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Home Movies/Out on Digital: Sept. 7, 2017

Sep. 5, 2017
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Recent Blu-ray and DVD releases include: “Riverdale: The Complete First Season,” which promises David Lynch and delivers “Peyton Place” in its depiction of the shadows and scandals of small-town life with characters taken from Archie Comics; Ronin (1998) directed by a once occasionally great director, John Frankenheimer, involves mercenaries working for unseen paymasters trying to steal a case with unknown contents; Aretha Franklin: Divas Live, on this 2001 VH1 broadcast, released as a DVD/CD set, Franklin opens her concert with “I Can’t Turn You Loose” backed by a horn-powered rhythm band that echoes the excitement of past triumphs; and Heal the Living finds people with no apparent relation to one another drawn together by an accident.

 

“Riverdale: The Complete First Season”

Although the characters from the CW series are taken from Archie Comics, “Riverdale” promises David Lynch and delivers “Peyton Place” in its depiction of the shadows and scandals of small-town life. Stereotypes bump against smart dialogue and emotionally astute observations. Archie (KJ Apa), torn between playing football and recording songs, is part of a cast of high schoolers both nice and nasty. A good sense for being teenaged is maintained. Despite Facebook, some things never change.

 

Ronin

By now we’ve seen it a thousand times, but then, the international action genre, complete with kettle-drumming soundtrack, hadn’t become tiresome. Ronin (1998), directed by a once occasionally great director, John Frankenheimer, involves mercenaries working for unseen paymasters trying to steal a case with unknown contents. Robert De Niro elevates the high-speed car chases and fire fights through picturesque settings with his assured performance. Treachery abounds and tension is high, relieved only by choreographed carnage.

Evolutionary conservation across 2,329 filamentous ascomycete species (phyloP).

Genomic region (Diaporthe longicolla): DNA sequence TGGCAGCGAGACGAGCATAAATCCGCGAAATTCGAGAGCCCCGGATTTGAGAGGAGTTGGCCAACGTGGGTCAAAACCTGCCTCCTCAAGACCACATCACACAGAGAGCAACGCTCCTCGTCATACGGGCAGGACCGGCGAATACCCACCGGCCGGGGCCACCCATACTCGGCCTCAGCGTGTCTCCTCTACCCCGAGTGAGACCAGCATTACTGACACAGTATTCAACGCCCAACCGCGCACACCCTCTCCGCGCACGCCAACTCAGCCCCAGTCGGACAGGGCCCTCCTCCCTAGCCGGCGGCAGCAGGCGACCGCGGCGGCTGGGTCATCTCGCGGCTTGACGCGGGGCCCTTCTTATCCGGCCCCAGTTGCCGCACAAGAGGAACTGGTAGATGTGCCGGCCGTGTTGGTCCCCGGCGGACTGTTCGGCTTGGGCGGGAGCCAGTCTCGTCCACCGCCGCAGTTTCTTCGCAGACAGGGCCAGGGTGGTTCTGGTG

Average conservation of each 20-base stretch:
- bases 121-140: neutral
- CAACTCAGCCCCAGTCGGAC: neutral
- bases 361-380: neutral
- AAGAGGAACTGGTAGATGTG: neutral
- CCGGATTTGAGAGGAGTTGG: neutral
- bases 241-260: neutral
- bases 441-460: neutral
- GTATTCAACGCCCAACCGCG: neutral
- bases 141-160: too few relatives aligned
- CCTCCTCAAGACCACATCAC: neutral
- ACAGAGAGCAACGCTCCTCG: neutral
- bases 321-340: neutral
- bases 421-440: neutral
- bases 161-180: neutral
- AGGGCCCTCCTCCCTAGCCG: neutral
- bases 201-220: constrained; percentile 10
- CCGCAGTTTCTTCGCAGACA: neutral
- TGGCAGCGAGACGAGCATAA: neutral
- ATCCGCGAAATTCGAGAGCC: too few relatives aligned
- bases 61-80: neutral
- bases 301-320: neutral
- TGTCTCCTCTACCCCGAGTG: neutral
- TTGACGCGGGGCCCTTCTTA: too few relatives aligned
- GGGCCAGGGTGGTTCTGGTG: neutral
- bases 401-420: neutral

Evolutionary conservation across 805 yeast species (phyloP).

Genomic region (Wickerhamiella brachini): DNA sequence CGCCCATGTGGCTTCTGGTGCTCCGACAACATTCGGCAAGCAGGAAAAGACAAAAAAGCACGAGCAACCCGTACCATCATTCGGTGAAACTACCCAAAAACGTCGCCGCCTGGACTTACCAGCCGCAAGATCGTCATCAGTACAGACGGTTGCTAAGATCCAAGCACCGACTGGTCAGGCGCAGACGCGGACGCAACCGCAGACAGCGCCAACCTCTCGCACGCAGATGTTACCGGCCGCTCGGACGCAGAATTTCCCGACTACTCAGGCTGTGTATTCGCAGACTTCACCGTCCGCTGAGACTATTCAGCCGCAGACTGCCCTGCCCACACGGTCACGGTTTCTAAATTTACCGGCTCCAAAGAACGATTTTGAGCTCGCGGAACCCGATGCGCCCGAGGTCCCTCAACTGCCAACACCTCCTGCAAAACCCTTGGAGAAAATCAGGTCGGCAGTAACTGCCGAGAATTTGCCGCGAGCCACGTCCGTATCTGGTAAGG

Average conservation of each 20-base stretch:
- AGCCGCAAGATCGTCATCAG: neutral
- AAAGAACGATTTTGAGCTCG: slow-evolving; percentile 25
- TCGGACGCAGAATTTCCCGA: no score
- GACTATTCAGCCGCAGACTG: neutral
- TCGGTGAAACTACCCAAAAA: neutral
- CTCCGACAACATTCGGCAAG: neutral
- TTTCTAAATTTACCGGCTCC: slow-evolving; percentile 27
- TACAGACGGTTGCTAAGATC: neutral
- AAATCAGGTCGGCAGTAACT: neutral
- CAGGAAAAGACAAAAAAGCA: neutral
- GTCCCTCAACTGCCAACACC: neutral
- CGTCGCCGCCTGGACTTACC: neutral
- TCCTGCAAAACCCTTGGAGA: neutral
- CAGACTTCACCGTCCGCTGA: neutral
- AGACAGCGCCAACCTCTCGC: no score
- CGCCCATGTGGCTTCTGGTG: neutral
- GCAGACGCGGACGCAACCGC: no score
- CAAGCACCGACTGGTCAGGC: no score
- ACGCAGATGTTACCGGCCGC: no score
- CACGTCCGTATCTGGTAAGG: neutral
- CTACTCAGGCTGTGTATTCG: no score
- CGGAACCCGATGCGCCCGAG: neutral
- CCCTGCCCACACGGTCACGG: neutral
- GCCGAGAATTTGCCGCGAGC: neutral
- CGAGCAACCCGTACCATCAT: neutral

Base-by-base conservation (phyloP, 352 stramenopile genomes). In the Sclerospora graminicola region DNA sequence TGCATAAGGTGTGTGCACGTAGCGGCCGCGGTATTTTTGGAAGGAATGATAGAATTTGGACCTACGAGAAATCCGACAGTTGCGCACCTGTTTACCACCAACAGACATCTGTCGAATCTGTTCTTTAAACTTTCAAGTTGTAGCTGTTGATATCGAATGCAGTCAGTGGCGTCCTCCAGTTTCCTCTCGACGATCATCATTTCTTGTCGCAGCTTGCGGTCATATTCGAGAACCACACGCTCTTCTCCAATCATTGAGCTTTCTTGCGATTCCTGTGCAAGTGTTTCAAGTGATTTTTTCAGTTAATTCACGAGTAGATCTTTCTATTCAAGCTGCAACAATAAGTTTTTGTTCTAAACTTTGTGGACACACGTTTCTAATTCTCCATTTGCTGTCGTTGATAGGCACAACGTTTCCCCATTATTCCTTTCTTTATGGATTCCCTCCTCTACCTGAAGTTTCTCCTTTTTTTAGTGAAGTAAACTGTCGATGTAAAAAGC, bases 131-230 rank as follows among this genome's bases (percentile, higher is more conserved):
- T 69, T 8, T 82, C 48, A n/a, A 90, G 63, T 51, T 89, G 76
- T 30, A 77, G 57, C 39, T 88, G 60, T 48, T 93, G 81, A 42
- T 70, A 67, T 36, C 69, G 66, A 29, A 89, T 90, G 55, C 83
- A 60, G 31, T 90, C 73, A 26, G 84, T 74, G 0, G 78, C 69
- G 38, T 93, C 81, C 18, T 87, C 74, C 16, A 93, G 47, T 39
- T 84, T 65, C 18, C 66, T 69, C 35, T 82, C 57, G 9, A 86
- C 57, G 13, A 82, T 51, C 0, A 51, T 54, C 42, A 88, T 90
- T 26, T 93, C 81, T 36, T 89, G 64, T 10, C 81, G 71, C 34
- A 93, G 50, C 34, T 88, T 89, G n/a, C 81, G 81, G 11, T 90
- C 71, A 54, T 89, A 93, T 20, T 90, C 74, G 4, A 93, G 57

Aretha Franklin: Divas Live

Aretha Franklin made her great recordings in the 1960s but her voice was strong a quarter-century later. On this 2001 VH1 broadcast, released as a DVD/CD set, Franklin opens her concert with “I Can’t Turn You Loose” backed by a horn-powered rhythm band that echoes the excitement of past triumphs. Joining her were stars such as Mary J. Blige and Stevie Wonder. Perhaps she was ironic in bringing out The Backstreet Boys for “Chain of Fools.”

 

Heal the Living

People with no apparent relation to one another are drawn together by an accident? In a medical drama with a title like Heal the Living, the scenario could be the formula for a sermon and it almost is—except for French writer-director Katell Quillévéré’s beautiful visual transitions and the believably non-melodramatic acting by an ensemble cast playing in the key of life. The film’s structure is borrowed from it source in Maylis de Kerangal’s novel.

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